President Richard Brodhead of Duke University took strong action on Wednesday, April 5 to reclaim the moral high ground after his school has been battered by a burgeoning scandal, with three Duke Lacrosse players accused of raping a dancer from a predominately African-American college at a party at their fraternity house on March 13. As Mr. Brodhead noted in his communication to alumni, "This episode has touched off angers, fears, resentments...brought glaring visibility to underlying issues...concerns of women about sexual coercion and assault...concerns about the culture of certain student groups that regularly abuse alcohol and the attitudes these groups promote...concerns about the survival of the legacy of racism, the most hateful feature American history has produced."


This post does not seek to examine the underlying issues. Others will do so in a more eloquent manner. It suffices to say that as a father of three daughters, I am repulsed by the alleged violation of basic human dignity. There can be no excuse for this type of

behavior. But let me focus instead on the communications issues in this crisis. In particular, let's examine the accusation that the University has been too slow to respond to the crisis.


The Context--The town of Durham has had a very "fragile relationship" with the University, according to the local newspaper News & Observer. According to the paper, "Fifteen players--about 1/3 of the (men's lacrosse) team--had previous
criminal charges in Durham in the past three years, mostly related to drunken and disruptive behavior. Most of those charges were resolved in deals with prosecutors that allowed the players to escape criminal convictions." The paper goes on to quote faculty member Kathleen Smith as saying the faculty was unaware of the team members' legal record. President Brodhead's note to alumni acknowledges that "There have been reports of persistent problems involving the men's lacrosse team, including racist language and a pattern of alcohol abuse and disorderly behavior."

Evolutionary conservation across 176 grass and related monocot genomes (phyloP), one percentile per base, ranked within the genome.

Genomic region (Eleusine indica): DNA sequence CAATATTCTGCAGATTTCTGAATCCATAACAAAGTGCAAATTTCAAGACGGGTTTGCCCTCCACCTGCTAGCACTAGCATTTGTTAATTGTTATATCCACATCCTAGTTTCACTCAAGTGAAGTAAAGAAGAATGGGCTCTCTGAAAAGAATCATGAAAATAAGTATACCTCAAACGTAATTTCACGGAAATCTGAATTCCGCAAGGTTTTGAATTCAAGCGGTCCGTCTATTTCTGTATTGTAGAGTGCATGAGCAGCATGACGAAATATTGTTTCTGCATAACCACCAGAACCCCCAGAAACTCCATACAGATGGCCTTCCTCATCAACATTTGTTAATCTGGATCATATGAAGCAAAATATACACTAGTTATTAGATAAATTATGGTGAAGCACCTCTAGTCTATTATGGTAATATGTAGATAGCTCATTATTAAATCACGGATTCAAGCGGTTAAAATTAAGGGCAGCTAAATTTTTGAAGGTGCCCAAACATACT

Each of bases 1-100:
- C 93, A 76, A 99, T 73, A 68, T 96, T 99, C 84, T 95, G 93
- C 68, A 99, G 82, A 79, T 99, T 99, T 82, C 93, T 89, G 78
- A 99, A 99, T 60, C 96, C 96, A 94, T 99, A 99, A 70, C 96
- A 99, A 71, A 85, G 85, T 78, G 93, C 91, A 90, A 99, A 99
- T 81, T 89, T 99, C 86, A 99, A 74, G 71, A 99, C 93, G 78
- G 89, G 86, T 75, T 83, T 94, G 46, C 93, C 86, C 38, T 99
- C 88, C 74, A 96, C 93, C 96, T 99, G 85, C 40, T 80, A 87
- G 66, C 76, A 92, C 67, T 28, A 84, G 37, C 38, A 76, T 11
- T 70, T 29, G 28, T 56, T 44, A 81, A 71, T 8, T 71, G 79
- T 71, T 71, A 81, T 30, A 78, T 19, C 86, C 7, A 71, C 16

The Timeline--


March 14, early AM--Victim relates story to Durham police March 15--Duke begins investigation, though University says nothing
March 18, 21--Duke mens' lacrosse team plays games against N. Carolina and Cornell
March 24--SVP for public affairs John Burness says in response to lacrosse team members going for DNA tests, "Duke University is monitoring the situation and cooperating with officials, as are the

students."
March 25--In response to stories confirming the hiring of women from an escort service to dance at the party and that alcohol was served to underage lacrosse team players, Duke decides to forfeit games against Georgetown and Mount St. Mary's. President Brodhead said, "Physical coercion and sexual assault are unacceptable in any setting and have no place at Duke. There will be very serious penalties if the charges are verified but the facts are not yet established."